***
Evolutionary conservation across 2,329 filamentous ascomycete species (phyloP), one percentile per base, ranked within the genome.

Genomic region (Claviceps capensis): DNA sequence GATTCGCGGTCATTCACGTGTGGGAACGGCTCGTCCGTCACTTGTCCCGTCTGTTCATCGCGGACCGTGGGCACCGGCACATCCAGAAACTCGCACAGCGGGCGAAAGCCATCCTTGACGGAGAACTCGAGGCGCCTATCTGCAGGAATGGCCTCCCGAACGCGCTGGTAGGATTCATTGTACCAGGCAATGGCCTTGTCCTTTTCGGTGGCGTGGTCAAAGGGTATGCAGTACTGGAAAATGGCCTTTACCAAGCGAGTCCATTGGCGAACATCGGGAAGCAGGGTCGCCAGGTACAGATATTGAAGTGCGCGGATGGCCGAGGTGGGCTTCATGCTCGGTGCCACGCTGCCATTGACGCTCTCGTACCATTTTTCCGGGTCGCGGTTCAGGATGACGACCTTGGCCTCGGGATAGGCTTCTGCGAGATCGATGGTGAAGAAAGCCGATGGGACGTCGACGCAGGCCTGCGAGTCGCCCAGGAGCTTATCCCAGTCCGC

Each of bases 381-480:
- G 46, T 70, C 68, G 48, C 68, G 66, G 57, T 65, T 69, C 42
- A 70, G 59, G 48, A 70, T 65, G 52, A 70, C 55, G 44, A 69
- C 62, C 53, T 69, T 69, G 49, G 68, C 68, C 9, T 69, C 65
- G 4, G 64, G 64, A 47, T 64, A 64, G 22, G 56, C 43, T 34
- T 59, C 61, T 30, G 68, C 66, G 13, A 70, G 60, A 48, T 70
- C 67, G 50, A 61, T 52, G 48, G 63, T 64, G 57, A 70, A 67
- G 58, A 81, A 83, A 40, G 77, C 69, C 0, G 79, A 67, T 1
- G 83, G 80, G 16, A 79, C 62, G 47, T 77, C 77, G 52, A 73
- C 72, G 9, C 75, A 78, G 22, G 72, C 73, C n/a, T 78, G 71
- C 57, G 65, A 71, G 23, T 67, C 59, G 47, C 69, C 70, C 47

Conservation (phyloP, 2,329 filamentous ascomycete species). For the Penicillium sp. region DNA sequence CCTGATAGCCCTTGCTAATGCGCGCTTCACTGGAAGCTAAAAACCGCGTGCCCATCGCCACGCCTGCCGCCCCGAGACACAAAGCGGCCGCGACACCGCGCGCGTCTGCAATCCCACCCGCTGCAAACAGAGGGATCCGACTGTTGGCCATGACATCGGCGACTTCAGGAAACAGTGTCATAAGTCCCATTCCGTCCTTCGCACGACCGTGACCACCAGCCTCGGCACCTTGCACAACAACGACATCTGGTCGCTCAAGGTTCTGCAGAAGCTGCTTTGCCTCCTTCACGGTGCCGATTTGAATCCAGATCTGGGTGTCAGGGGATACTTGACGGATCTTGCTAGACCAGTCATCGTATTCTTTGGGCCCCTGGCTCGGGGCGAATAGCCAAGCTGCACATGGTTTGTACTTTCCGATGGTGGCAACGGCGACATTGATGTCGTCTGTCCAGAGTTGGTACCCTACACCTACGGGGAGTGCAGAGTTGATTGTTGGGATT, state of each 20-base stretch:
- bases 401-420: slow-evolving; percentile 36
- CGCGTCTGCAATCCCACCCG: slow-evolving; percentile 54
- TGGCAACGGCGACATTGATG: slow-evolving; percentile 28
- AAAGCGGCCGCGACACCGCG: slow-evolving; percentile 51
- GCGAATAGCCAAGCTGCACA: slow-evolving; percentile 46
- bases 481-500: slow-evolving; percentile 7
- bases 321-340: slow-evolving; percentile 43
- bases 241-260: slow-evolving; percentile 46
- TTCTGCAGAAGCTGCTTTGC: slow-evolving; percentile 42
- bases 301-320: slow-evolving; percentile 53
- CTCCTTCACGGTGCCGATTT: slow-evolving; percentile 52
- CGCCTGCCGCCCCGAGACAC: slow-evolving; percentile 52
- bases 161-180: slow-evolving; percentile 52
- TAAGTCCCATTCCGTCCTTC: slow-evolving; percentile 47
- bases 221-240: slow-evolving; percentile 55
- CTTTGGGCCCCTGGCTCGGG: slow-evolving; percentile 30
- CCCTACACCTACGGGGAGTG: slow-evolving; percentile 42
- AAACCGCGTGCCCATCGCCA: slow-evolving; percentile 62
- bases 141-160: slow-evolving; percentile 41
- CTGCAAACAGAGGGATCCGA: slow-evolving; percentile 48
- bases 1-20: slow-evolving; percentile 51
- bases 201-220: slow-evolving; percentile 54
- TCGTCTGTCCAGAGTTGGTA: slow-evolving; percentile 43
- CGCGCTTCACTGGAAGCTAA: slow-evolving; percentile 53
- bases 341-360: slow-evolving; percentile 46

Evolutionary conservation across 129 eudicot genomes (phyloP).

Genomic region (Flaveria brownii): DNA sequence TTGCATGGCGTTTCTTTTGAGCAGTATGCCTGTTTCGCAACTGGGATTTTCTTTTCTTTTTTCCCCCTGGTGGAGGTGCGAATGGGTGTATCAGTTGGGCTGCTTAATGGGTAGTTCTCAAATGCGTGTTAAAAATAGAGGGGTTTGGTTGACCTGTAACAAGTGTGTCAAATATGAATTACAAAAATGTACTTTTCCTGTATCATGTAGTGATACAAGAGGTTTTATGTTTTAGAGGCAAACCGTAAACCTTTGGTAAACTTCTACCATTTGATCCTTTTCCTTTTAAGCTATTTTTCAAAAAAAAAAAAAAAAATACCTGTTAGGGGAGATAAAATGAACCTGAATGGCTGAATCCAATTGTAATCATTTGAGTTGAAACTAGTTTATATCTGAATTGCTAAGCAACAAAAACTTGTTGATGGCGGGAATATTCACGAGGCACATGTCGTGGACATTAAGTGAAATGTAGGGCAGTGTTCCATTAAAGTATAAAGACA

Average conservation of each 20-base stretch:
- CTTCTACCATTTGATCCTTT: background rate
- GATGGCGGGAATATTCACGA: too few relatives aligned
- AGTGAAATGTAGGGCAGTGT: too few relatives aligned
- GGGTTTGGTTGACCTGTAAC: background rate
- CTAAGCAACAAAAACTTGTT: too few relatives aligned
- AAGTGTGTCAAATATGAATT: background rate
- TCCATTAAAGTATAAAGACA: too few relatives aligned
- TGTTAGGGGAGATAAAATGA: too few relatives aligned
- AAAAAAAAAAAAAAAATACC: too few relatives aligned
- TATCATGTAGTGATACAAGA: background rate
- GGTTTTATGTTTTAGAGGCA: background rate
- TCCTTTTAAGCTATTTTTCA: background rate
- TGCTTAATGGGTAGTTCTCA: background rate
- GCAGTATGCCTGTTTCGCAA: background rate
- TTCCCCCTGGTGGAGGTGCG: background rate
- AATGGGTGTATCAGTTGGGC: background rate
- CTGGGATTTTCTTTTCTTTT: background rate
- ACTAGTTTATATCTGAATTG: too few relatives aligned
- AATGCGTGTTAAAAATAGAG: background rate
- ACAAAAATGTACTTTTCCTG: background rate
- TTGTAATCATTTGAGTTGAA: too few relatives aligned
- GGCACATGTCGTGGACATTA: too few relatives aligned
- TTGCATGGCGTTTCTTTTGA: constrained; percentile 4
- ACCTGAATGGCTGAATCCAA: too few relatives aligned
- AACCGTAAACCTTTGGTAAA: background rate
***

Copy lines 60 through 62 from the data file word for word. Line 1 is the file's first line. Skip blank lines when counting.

- ACTAGTTTATATCTGAATTG: too few relatives aligned
- AATGCGTGTTAAAAATAGAG: background rate
- ACAAAAATGTACTTTTCCTG: background rate